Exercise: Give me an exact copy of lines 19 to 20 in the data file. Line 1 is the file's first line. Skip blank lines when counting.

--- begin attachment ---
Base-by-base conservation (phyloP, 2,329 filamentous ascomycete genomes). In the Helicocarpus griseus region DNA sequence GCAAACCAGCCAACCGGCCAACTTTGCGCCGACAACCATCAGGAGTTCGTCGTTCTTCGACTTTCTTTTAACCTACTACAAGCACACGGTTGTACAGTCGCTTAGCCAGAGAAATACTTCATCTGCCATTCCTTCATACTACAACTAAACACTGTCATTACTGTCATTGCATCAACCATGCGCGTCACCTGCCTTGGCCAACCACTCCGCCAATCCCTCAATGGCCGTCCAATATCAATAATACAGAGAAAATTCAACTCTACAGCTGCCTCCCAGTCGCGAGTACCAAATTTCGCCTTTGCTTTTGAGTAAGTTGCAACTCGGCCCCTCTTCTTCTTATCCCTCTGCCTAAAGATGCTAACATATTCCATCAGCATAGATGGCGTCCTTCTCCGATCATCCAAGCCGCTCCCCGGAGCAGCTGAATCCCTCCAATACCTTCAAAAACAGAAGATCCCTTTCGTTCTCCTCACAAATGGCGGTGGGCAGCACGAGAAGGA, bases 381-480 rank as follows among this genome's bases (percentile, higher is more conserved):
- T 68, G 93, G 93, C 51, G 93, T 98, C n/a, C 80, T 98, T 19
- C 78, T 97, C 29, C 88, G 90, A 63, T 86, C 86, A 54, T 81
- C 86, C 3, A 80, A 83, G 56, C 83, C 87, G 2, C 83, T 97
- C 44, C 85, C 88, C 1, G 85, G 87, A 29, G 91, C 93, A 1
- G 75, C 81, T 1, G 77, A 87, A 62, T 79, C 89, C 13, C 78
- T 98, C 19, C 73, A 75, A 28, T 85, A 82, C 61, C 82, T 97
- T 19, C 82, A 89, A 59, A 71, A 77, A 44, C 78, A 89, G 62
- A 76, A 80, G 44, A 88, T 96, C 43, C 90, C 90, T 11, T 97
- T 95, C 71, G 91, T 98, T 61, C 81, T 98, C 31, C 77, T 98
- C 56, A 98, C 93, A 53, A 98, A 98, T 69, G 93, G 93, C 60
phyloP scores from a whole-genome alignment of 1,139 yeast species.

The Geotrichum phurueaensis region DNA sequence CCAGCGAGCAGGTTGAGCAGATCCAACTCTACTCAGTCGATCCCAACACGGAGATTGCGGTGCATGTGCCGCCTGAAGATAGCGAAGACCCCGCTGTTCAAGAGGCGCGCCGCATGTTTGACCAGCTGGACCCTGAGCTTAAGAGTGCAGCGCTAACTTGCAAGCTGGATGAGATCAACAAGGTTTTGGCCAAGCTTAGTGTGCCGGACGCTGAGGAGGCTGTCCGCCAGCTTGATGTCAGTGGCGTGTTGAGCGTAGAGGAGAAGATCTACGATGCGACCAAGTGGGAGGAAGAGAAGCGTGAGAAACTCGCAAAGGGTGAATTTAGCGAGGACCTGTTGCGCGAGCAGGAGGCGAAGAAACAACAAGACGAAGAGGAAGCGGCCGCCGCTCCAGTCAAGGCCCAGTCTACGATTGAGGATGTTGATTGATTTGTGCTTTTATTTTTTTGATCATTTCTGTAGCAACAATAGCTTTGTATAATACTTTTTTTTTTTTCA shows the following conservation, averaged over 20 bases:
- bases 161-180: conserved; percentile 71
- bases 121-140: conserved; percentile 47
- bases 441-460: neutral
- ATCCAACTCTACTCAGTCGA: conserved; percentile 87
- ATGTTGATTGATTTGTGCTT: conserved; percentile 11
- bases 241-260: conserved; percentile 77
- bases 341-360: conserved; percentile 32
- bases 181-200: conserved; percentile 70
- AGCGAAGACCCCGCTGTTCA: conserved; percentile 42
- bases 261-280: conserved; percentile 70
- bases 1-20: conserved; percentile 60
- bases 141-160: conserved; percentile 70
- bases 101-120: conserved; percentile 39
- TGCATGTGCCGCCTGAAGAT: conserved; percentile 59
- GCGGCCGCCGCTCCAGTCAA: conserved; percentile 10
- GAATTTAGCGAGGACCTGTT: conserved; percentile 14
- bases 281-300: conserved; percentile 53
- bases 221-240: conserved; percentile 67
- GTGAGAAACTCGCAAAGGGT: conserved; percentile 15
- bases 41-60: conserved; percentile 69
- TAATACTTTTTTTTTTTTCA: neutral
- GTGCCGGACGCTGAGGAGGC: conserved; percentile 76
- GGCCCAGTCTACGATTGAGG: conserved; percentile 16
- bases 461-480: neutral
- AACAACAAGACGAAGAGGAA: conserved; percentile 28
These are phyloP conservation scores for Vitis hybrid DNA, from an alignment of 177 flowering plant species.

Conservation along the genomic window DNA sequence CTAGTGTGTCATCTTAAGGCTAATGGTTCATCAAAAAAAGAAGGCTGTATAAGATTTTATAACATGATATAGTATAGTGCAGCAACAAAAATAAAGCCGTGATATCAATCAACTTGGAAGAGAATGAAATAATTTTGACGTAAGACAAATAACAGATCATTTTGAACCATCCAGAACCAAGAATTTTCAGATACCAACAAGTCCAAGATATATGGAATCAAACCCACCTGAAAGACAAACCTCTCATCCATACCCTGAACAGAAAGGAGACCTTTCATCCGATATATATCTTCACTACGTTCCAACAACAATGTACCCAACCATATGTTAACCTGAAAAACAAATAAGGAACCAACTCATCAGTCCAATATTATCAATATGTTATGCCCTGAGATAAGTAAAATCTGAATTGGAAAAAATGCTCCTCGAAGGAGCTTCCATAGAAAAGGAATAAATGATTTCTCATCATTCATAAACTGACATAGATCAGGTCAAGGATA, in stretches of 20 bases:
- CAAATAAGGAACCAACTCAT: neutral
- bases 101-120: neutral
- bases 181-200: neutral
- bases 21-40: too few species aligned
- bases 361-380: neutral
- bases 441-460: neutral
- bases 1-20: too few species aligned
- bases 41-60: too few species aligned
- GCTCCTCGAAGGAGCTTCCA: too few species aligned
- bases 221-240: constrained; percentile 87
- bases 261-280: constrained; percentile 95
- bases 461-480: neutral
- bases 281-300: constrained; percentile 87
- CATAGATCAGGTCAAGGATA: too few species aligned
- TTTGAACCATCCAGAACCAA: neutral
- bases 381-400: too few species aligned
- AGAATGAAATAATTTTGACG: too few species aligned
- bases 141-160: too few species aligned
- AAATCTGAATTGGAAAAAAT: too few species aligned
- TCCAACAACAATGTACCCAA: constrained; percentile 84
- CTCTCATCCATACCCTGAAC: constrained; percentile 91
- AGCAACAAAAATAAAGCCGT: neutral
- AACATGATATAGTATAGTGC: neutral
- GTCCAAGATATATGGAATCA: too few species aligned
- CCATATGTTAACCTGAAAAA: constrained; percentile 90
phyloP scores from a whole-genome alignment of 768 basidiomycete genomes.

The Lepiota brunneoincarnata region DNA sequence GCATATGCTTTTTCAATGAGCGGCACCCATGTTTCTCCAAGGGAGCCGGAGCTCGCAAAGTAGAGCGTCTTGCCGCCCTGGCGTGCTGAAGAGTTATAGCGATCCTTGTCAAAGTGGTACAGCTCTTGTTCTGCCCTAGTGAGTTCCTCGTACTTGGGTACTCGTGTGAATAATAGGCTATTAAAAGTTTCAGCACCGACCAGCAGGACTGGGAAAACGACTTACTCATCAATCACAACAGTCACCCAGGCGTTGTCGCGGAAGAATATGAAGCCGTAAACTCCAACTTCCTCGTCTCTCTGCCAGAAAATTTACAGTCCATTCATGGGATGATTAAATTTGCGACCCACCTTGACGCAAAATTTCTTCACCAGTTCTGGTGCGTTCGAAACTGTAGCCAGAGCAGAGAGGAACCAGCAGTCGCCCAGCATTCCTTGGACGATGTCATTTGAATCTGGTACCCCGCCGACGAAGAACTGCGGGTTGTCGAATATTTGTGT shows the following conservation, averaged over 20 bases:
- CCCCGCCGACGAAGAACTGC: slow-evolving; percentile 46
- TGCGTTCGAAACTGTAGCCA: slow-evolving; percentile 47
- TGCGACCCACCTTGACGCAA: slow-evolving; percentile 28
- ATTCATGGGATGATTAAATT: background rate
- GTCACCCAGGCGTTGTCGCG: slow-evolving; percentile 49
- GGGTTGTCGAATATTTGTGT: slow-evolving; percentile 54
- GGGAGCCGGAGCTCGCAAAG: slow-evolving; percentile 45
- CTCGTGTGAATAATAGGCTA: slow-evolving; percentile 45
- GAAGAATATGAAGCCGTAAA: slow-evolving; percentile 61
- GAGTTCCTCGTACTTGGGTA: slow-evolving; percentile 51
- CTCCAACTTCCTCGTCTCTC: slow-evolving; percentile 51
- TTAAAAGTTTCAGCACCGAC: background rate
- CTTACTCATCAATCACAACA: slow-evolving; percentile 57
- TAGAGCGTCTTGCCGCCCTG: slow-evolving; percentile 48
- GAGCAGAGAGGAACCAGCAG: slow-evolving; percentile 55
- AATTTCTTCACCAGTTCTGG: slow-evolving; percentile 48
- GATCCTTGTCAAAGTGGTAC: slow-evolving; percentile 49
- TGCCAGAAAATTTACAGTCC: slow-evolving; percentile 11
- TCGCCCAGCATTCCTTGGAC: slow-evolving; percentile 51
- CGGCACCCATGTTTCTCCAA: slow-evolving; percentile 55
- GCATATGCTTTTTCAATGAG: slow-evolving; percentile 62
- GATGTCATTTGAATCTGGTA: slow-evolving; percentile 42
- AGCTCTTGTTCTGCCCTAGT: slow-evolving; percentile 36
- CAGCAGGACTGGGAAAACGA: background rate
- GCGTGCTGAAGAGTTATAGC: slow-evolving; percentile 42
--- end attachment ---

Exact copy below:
- bases 241-260: conserved; percentile 77
- bases 341-360: conserved; percentile 32